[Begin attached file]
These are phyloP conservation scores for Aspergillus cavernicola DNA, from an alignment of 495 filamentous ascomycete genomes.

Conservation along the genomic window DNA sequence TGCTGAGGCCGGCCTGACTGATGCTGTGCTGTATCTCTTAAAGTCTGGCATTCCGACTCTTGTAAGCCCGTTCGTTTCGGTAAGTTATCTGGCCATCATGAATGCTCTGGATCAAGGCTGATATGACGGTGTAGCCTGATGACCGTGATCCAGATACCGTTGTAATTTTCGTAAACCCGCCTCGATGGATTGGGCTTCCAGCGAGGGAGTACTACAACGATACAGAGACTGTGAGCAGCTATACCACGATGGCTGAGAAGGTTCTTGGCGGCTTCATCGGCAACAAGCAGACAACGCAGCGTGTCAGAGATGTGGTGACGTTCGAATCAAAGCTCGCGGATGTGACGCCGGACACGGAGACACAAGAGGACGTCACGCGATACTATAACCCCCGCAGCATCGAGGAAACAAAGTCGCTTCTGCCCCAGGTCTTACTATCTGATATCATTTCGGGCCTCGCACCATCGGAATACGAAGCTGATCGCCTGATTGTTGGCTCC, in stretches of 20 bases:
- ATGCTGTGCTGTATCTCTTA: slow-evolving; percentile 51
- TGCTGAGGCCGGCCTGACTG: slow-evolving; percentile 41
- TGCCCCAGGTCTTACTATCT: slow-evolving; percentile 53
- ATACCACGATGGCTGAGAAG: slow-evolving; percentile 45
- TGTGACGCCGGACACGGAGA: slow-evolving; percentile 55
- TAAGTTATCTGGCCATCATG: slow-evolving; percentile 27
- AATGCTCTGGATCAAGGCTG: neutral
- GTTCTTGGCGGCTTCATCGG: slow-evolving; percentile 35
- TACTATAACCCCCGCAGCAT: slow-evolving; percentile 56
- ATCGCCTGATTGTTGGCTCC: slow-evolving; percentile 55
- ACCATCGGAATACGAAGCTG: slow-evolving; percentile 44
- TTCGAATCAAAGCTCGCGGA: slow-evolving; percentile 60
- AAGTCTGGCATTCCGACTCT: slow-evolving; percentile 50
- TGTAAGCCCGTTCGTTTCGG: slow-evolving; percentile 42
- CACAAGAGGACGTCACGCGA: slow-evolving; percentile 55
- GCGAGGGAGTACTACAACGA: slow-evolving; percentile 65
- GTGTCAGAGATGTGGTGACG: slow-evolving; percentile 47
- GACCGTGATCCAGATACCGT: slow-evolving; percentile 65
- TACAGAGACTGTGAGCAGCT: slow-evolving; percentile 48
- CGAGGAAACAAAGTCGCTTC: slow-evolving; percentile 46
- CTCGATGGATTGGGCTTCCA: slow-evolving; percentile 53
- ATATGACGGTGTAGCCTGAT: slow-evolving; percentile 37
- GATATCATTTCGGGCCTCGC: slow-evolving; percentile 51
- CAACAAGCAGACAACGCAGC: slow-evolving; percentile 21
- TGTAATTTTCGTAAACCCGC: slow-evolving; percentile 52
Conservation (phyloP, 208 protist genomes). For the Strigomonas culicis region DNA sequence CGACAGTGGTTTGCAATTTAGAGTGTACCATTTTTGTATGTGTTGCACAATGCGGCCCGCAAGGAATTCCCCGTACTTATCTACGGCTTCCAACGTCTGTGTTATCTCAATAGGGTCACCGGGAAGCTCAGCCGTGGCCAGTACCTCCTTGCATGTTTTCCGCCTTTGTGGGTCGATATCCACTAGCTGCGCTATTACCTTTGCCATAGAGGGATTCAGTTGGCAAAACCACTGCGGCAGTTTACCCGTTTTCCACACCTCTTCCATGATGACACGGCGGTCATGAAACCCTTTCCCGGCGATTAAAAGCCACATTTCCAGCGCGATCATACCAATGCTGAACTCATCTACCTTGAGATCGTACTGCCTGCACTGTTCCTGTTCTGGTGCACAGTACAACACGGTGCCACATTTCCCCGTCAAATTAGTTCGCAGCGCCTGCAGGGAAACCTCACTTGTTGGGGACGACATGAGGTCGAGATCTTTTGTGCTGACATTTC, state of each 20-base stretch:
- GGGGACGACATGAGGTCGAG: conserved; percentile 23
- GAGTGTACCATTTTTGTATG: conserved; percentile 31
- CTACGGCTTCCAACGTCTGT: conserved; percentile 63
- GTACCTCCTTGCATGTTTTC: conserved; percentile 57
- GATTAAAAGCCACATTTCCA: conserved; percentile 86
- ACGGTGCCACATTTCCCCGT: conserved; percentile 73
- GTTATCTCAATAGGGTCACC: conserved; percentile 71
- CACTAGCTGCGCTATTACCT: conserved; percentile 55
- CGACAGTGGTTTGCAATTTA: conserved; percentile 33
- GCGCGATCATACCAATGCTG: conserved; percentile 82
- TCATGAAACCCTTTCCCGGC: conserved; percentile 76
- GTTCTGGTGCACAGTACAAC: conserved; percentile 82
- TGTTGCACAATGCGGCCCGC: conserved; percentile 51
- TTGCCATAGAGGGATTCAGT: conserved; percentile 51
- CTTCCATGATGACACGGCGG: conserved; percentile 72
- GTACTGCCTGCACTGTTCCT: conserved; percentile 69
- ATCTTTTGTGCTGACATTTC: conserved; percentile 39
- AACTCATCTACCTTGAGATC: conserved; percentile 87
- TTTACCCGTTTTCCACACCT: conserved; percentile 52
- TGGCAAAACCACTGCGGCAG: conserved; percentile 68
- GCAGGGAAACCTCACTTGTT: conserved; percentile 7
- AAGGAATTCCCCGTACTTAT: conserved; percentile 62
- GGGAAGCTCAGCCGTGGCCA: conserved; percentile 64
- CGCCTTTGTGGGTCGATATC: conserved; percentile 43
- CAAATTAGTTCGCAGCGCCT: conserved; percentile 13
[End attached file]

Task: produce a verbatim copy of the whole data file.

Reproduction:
These are phyloP conservation scores for Aspergillus cavernicola DNA, from an alignment of 495 filamentous ascomycete genomes.

Conservation along the genomic window DNA sequence TGCTGAGGCCGGCCTGACTGATGCTGTGCTGTATCTCTTAAAGTCTGGCATTCCGACTCTTGTAAGCCCGTTCGTTTCGGTAAGTTATCTGGCCATCATGAATGCTCTGGATCAAGGCTGATATGACGGTGTAGCCTGATGACCGTGATCCAGATACCGTTGTAATTTTCGTAAACCCGCCTCGATGGATTGGGCTTCCAGCGAGGGAGTACTACAACGATACAGAGACTGTGAGCAGCTATACCACGATGGCTGAGAAGGTTCTTGGCGGCTTCATCGGCAACAAGCAGACAACGCAGCGTGTCAGAGATGTGGTGACGTTCGAATCAAAGCTCGCGGATGTGACGCCGGACACGGAGACACAAGAGGACGTCACGCGATACTATAACCCCCGCAGCATCGAGGAAACAAAGTCGCTTCTGCCCCAGGTCTTACTATCTGATATCATTTCGGGCCTCGCACCATCGGAATACGAAGCTGATCGCCTGATTGTTGGCTCC, in stretches of 20 bases:
- ATGCTGTGCTGTATCTCTTA: slow-evolving; percentile 51
- TGCTGAGGCCGGCCTGACTG: slow-evolving; percentile 41
- TGCCCCAGGTCTTACTATCT: slow-evolving; percentile 53
- ATACCACGATGGCTGAGAAG: slow-evolving; percentile 45
- TGTGACGCCGGACACGGAGA: slow-evolving; percentile 55
- TAAGTTATCTGGCCATCATG: slow-evolving; percentile 27
- AATGCTCTGGATCAAGGCTG: neutral
- GTTCTTGGCGGCTTCATCGG: slow-evolving; percentile 35
- TACTATAACCCCCGCAGCAT: slow-evolving; percentile 56
- ATCGCCTGATTGTTGGCTCC: slow-evolving; percentile 55
- ACCATCGGAATACGAAGCTG: slow-evolving; percentile 44
- TTCGAATCAAAGCTCGCGGA: slow-evolving; percentile 60
- AAGTCTGGCATTCCGACTCT: slow-evolving; percentile 50
- TGTAAGCCCGTTCGTTTCGG: slow-evolving; percentile 42
- CACAAGAGGACGTCACGCGA: slow-evolving; percentile 55
- GCGAGGGAGTACTACAACGA: slow-evolving; percentile 65
- GTGTCAGAGATGTGGTGACG: slow-evolving; percentile 47
- GACCGTGATCCAGATACCGT: slow-evolving; percentile 65
- TACAGAGACTGTGAGCAGCT: slow-evolving; percentile 48
- CGAGGAAACAAAGTCGCTTC: slow-evolving; percentile 46
- CTCGATGGATTGGGCTTCCA: slow-evolving; percentile 53
- ATATGACGGTGTAGCCTGAT: slow-evolving; percentile 37
- GATATCATTTCGGGCCTCGC: slow-evolving; percentile 51
- CAACAAGCAGACAACGCAGC: slow-evolving; percentile 21
- TGTAATTTTCGTAAACCCGC: slow-evolving; percentile 52
Conservation (phyloP, 208 protist genomes). For the Strigomonas culicis region DNA sequence CGACAGTGGTTTGCAATTTAGAGTGTACCATTTTTGTATGTGTTGCACAATGCGGCCCGCAAGGAATTCCCCGTACTTATCTACGGCTTCCAACGTCTGTGTTATCTCAATAGGGTCACCGGGAAGCTCAGCCGTGGCCAGTACCTCCTTGCATGTTTTCCGCCTTTGTGGGTCGATATCCACTAGCTGCGCTATTACCTTTGCCATAGAGGGATTCAGTTGGCAAAACCACTGCGGCAGTTTACCCGTTTTCCACACCTCTTCCATGATGACACGGCGGTCATGAAACCCTTTCCCGGCGATTAAAAGCCACATTTCCAGCGCGATCATACCAATGCTGAACTCATCTACCTTGAGATCGTACTGCCTGCACTGTTCCTGTTCTGGTGCACAGTACAACACGGTGCCACATTTCCCCGTCAAATTAGTTCGCAGCGCCTGCAGGGAAACCTCACTTGTTGGGGACGACATGAGGTCGAGATCTTTTGTGCTGACATTTC, state of each 20-base stretch:
- GGGGACGACATGAGGTCGAG: conserved; percentile 23
- GAGTGTACCATTTTTGTATG: conserved; percentile 31
- CTACGGCTTCCAACGTCTGT: conserved; percentile 63
- GTACCTCCTTGCATGTTTTC: conserved; percentile 57
- GATTAAAAGCCACATTTCCA: conserved; percentile 86
- ACGGTGCCACATTTCCCCGT: conserved; percentile 73
- GTTATCTCAATAGGGTCACC: conserved; percentile 71
- CACTAGCTGCGCTATTACCT: conserved; percentile 55
- CGACAGTGGTTTGCAATTTA: conserved; percentile 33
- GCGCGATCATACCAATGCTG: conserved; percentile 82
- TCATGAAACCCTTTCCCGGC: conserved; percentile 76
- GTTCTGGTGCACAGTACAAC: conserved; percentile 82
- TGTTGCACAATGCGGCCCGC: conserved; percentile 51
- TTGCCATAGAGGGATTCAGT: conserved; percentile 51
- CTTCCATGATGACACGGCGG: conserved; percentile 72
- GTACTGCCTGCACTGTTCCT: conserved; percentile 69
- ATCTTTTGTGCTGACATTTC: conserved; percentile 39
- AACTCATCTACCTTGAGATC: conserved; percentile 87
- TTTACCCGTTTTCCACACCT: conserved; percentile 52
- TGGCAAAACCACTGCGGCAG: conserved; percentile 68
- GCAGGGAAACCTCACTTGTT: conserved; percentile 7
- AAGGAATTCCCCGTACTTAT: conserved; percentile 62
- GGGAAGCTCAGCCGTGGCCA: conserved; percentile 64
- CGCCTTTGTGGGTCGATATC: conserved; percentile 43
- CAAATTAGTTCGCAGCGCCT: conserved; percentile 13